I love books that make me look at some aspect of the world - large or small - with totally new eyes. Robin Wall Kimmerer, a professor of environmental and forest biology at the State University of New York College of Environmental Science and Forestry (SUNY-ESF), has dedicated many decades of her life to the study of plant ecology and bryology (the scientific study of mosses). She is also an enrolled member of the Citizen Potawatomi Nation, and her writing moves fluidly between scientific observation and traditional indigenous knowledge - also based on centuries of observation and experience, but incorporating cultural and spiritual considerations and wisdom. I've been wanting to read Gathering Moss: A Natural and Cultural History of Mosses (2003) since I read Kimmerer's more recent and better-known book, Braiding Sweetgrass: Indigenous Wisdom, Scientific Knowledge, and the Teachings of Plants (2013), a book that still keeps popping up in conversation, year after year, with all kinds of unrelated people in my life.
Gathering Moss is a series of interrelated essays that weave together Kimmerer's scientific expertise and hard-won field research - wading for hours through deep waters, climbing arduous cliffs, fighting off swarms of biting insects - and her stories and reflections on home, family, culture, and ecology. I learned so much that astonished me about mosses from this book: their incredible diversity and adaptability, their complex and varied reproduction strategies, their ability to lie dormant or dried out for decades but fully revive with a few drops of water, their role in the first stages of succession in healing devastated landscapes.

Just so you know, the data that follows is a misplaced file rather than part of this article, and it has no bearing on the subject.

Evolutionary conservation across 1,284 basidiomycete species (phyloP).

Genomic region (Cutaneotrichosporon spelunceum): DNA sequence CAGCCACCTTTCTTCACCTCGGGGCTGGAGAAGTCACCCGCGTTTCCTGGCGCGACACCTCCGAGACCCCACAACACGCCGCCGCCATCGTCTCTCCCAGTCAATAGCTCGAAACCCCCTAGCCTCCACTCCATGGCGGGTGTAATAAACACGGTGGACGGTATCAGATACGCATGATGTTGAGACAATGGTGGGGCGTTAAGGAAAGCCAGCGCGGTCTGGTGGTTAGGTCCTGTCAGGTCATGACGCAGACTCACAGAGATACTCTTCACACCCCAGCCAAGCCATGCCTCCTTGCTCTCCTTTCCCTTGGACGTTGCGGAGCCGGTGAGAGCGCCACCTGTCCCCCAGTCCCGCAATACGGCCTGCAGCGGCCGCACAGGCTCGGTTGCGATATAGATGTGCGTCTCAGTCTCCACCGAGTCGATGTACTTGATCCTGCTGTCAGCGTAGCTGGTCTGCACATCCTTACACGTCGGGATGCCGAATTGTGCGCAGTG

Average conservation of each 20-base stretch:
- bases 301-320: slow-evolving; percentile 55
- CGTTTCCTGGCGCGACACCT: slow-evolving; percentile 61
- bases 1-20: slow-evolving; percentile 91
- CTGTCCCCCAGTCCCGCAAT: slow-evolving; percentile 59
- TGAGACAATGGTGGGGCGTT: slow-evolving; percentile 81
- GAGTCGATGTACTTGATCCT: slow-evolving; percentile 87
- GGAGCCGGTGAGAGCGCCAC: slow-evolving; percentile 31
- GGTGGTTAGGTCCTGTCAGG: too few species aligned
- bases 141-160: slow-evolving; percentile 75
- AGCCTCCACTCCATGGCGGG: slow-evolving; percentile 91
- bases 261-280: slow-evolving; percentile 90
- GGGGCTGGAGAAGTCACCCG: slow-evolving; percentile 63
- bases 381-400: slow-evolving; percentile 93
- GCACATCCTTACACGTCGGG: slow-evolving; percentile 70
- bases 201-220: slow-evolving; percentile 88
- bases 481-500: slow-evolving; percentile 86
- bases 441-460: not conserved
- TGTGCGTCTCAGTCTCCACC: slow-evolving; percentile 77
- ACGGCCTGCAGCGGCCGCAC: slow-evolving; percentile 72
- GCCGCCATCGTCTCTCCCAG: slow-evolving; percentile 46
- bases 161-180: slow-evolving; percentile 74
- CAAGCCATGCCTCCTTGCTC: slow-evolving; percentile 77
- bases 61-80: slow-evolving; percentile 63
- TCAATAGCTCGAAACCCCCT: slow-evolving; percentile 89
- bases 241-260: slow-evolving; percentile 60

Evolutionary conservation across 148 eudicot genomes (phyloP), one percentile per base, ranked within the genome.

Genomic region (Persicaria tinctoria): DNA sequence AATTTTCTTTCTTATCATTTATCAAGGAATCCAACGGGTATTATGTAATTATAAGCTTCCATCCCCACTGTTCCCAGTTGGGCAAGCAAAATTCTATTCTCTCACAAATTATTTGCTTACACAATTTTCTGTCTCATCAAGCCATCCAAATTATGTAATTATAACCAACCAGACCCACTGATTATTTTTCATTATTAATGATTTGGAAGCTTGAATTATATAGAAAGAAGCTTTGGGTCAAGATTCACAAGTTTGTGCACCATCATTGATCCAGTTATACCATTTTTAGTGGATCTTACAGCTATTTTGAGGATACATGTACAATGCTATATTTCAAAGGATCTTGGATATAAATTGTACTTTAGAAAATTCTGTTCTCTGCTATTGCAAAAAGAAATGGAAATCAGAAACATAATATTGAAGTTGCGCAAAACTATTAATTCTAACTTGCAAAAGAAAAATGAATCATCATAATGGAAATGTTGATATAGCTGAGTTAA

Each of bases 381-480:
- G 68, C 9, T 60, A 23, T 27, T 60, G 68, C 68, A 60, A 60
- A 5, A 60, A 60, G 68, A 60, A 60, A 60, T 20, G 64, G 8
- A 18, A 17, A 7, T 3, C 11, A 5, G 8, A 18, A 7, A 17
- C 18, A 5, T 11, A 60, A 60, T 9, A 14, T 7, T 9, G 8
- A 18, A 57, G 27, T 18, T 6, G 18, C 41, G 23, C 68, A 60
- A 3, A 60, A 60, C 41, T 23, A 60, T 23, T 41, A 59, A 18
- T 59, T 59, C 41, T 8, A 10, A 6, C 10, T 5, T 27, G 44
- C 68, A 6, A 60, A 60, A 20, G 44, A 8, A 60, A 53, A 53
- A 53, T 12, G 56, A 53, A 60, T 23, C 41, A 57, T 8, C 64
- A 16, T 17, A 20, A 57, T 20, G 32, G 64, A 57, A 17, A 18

I loved Kimmerer's investigation into indigenous uses for mosses and her wry insights on how little the male-dominated worlds of science and anthropology have traditionally interacted with certain common aspects of human experience. Mosses, she eventually realizes, because of their incredible ability to hold moisture, were in constant use for diapering and for menstrual hygiene. These subjects were taboo, or at least embarrassing, to predominately male researchers, and thus barely mentioned in anthropological writing.
I was also fascinated by Kimmerer's chapter on mosses in cities, which talks about cities mimicking cliff habitats that humans and other resilient and stress-tolerant creatures have lived in for millennia. Mosses and lichens are particularly sensitive to air pollution, Kimmerer writes, and so the presence or absence of mosses on city trees and in parks is an important indicator of ecosystem health. She suggests keeping an eye on the trees and sidewalks around you for mosses and lichens and finding reassurance in their presence. I am happy to take her advice.
Book review by Malgosia Halliop